The International Emergency Economic Powers Act, 50 U.S.C. §§ 1701-1706, empowers the President to impose economic sanctions to respond to unusual and extraordinary international threats to the United States. 50 U.S.C. §§ 1701, 1702(a). In 2001, the President invoked that authority to authorize the Treasury Department to designate a persons as a Specifically Designated Global Terrorist ("SDGT") if the Treasury finds that the person is "owned or controlled by" a designed terrorist group; assists in, sponsors, or provides material or financial support to a terrorist group; or is "otherwise associated with" a terrorist group. See Executive Order 13, 224, 66 Fed. Reg. 49, 079 (Sept. 23, 2001) § 1(c)-(d). Executive Order 13, 224 also authorizes the Treasury to "take such actions, including the promulgation of rules and regulations . . . as may be necessary to carry out the purpose of this order." Id. § 7. Pursuant to this authority, the Department of the Treasury' Office of Foreign Asset Control ("OFAC") promulgated Global Terrorism Sanction Regulations that, among other things, require United States banks to block transactions involving SDGTs that are subject to sanctions. See 31 C.F.R. Part 594. These regulations provide that "property and interests in property" of SDGTs are "blocked" and "may not be transferred, paid, exported, withdrawn or otherwise dealt in" if the property or interest is either in the United States or comes within the possession or control of a U.S. person. Id. § 594.201(a).

Doe's motion seeking a turnover order and his brief on appeal alleged the following facts. In December 2010, OFAC identified Tajco Ltd. ("Tajco") as a SDGT. Joint App'x A-370. A few days later, Tajco originated an EFT from Arab Gambian Islamic Bank Ltd. in the amount of $120, 416 for the benefit of an account holder at the Lebanese Canadian Bank. Id. A-371. From the originating bank, the funds flowed to AHLI United Bank UK PLC ("AHLI"), an intermediary bank, which then transmitted the funds to JPMorgan, as the beneficiary bank. Id. at A-371-72. JPMorgan blocked and held the transfer because Tajco was referred to in the payment instructions of the EFT and appeared on the OFAC's list of terrorist organizations. Id. at A-371.

In April 2012, OFAC identified Grand Stores Ltd.' ("Grand Stores") Gambian location as an alias of Tajco and as a SDGT. Id. at A-370. In May 2012, Grand Stores, from its Gambian operation, originated an EFT in the amount of $400, 951.41 from Trust Bank Ltd. Id. at A-371-72. Trust Bank then wired the funds to its correspondent bank Credit Suisse AG ("Credit Suisse"), which then wired the funds to JPMorgan, as the beneficiary bank. Id. at A-371. JPMorgan blocked the transfer and held the funds because at the time of the wire transfer, Grand Stores was on the OFAC's list of SDGTs. Id. Credit Suisse and AHLI then disclaimed any interest in the blocked accounts and all remaining possible claimants other than Doe have either defaulted, or have dismissed or withdrawn any claims to the funds which have remained in the blocked accounts. Id. at A-372.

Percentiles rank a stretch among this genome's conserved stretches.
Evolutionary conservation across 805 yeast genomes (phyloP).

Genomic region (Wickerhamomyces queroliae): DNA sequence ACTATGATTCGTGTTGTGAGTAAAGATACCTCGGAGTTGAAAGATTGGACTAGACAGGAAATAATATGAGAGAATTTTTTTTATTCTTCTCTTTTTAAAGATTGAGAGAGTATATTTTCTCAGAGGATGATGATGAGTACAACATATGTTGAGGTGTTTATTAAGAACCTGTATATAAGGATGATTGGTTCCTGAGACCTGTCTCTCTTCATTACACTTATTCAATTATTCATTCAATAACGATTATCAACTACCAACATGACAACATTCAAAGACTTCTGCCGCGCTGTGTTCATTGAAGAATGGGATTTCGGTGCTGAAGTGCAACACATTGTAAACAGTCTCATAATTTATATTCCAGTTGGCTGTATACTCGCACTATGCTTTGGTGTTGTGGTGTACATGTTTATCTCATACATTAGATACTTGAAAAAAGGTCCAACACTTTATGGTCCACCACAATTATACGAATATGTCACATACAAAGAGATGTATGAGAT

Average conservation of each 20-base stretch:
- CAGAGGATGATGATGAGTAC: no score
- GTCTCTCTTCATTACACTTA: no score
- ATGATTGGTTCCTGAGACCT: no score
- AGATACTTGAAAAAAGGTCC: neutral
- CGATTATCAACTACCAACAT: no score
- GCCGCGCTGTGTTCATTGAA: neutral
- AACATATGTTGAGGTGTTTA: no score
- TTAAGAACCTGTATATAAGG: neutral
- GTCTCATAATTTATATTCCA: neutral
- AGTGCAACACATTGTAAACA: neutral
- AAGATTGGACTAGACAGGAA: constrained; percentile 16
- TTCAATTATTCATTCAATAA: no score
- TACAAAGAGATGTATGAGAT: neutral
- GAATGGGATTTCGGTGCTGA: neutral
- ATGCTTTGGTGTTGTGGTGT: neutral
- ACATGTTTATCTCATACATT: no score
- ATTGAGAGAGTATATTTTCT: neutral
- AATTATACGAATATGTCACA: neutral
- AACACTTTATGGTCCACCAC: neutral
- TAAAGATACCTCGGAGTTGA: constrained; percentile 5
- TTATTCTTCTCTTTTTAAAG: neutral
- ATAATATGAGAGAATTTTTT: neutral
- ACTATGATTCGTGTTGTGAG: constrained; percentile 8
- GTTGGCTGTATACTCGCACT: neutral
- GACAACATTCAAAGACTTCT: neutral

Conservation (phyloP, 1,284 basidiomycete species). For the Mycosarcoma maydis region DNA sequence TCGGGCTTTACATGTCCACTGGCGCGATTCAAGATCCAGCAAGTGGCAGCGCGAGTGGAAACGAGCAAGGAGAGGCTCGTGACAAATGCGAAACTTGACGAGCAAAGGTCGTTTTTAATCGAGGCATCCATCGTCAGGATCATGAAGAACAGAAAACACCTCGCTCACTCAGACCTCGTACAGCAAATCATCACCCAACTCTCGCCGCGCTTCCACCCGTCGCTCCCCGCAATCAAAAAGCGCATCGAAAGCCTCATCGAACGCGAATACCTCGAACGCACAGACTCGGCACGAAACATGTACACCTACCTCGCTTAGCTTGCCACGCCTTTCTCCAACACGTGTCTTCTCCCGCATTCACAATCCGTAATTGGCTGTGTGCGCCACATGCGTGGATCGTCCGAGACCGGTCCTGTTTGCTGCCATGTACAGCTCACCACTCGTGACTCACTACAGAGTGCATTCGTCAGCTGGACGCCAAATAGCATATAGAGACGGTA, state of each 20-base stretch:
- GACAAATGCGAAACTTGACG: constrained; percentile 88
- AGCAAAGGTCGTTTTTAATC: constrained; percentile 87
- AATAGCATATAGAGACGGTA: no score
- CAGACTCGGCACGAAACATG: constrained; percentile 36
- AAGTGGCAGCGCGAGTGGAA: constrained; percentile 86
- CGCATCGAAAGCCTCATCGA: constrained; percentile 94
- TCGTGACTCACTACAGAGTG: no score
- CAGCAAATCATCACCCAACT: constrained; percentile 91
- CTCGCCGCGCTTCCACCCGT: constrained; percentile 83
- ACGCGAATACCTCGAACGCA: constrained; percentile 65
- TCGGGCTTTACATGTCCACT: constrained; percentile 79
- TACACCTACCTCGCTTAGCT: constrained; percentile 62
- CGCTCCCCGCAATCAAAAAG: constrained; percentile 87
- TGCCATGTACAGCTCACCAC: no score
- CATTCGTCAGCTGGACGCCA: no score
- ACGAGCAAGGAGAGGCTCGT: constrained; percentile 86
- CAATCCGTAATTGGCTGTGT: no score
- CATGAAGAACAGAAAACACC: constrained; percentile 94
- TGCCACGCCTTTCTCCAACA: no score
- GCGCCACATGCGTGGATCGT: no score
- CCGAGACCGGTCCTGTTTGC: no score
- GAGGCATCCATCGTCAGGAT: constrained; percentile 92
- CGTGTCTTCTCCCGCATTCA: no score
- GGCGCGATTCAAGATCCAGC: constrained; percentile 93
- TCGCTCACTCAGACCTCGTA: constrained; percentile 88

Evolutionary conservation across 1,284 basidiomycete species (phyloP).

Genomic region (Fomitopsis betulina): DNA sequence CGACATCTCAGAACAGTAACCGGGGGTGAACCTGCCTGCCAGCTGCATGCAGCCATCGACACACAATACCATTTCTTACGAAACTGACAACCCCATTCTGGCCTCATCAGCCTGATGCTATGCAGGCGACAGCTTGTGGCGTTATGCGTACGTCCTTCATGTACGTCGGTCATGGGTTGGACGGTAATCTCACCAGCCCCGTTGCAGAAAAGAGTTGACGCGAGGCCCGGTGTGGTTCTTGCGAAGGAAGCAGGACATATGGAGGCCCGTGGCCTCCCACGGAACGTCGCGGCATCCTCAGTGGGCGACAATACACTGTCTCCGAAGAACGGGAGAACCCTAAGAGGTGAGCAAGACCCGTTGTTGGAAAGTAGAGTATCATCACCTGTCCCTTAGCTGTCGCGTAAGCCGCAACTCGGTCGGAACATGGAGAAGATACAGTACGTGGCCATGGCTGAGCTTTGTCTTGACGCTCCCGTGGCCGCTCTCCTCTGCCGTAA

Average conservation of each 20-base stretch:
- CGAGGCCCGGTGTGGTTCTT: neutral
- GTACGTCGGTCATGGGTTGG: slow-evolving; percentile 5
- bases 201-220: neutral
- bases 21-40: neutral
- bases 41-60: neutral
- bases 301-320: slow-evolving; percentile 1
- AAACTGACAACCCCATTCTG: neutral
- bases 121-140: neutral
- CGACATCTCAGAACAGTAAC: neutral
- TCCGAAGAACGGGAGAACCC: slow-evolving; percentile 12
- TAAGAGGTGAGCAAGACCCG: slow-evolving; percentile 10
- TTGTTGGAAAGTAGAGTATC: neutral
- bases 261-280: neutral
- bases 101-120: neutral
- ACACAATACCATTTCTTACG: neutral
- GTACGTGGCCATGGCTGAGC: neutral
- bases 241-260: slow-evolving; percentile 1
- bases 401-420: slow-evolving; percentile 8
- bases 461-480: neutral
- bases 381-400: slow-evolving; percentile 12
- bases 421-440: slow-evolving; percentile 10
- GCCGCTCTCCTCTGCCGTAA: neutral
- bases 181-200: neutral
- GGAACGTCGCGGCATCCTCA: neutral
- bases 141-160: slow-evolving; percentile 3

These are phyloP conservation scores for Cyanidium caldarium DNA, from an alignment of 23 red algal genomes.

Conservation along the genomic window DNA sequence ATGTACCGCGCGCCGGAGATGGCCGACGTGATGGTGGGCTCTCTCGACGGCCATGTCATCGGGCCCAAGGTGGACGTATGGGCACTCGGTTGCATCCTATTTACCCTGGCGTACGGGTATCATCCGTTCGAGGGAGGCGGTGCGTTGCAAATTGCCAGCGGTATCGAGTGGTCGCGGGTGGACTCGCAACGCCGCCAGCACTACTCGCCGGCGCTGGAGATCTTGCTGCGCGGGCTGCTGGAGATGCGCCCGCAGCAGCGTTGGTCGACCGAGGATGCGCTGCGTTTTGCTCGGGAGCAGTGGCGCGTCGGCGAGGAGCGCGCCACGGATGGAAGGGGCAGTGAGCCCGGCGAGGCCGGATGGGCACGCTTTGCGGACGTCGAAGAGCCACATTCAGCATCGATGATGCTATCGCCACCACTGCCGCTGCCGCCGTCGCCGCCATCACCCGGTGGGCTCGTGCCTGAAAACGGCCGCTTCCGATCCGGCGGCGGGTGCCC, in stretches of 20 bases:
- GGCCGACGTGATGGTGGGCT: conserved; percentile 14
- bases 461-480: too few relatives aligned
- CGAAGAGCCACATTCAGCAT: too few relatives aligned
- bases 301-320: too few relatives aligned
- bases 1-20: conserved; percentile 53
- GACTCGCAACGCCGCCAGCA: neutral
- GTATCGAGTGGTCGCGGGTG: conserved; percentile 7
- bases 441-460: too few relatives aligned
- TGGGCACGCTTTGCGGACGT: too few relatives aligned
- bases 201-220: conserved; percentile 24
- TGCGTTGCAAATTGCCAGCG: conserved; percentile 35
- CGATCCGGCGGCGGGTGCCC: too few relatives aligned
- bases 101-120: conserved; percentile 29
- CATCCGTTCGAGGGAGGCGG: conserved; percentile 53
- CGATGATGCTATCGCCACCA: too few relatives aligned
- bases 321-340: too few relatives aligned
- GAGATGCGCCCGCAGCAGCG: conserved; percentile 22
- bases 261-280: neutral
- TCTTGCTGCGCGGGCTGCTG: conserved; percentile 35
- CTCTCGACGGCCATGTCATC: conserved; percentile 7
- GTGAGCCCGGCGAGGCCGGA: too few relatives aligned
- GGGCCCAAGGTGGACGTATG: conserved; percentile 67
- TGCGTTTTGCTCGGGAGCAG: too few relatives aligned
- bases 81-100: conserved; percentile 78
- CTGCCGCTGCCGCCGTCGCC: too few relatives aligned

A.

Proceedings Below

This action began in June 2015 when Doe registered in the Southern District of New York a $36.8 million judgment he had obtained in the Southern District of Florida against Ejercito de Liberacion Nacional (the "ELN") and Fuerzas Armadas Revolucionarios de Colombia (the "FARC") terrorist organizations that he alleges kidnaped and tortured him in Venezuela and Colombia. In an attempt to collect on the judgment, Doe initiated a turnover proceeding and named JPMorgan as a respondent. The petition sought the turnover of funds blocked and held by JPMorgan and alleged to belong to Grand Stores and Tajco, both of which Doe alleged to be agents of the FARC. In response, JPMorgan brought an interpleader action in which it named Credit Suisse and AHLI respondents. Credit Suisse and AHLI then reached settlements with JPMorgan in which they agreed to relinquish any claims to the blocked Tajco and Grand Stores accounts and also to release JPMorgan from any liability with respect to the accounts. Doe later joined Deutsche Bank and Commerzbank in the turnover proceedings, also alleging that the blocked funds they held belonged to agents of the ELN and the FARC.

The District Court denied Doe's turnover application directed at JPMorgan. Because the parties agree that the issues raised in the JPMorgan petition were similar to those raised in the petitions against Deutsche Bank and Commerzbank, Doe requested, and the District Court agreed, to enter an order denying the petitions directed at Commerzbank and Deutsche Bank for substantially the reasons that it...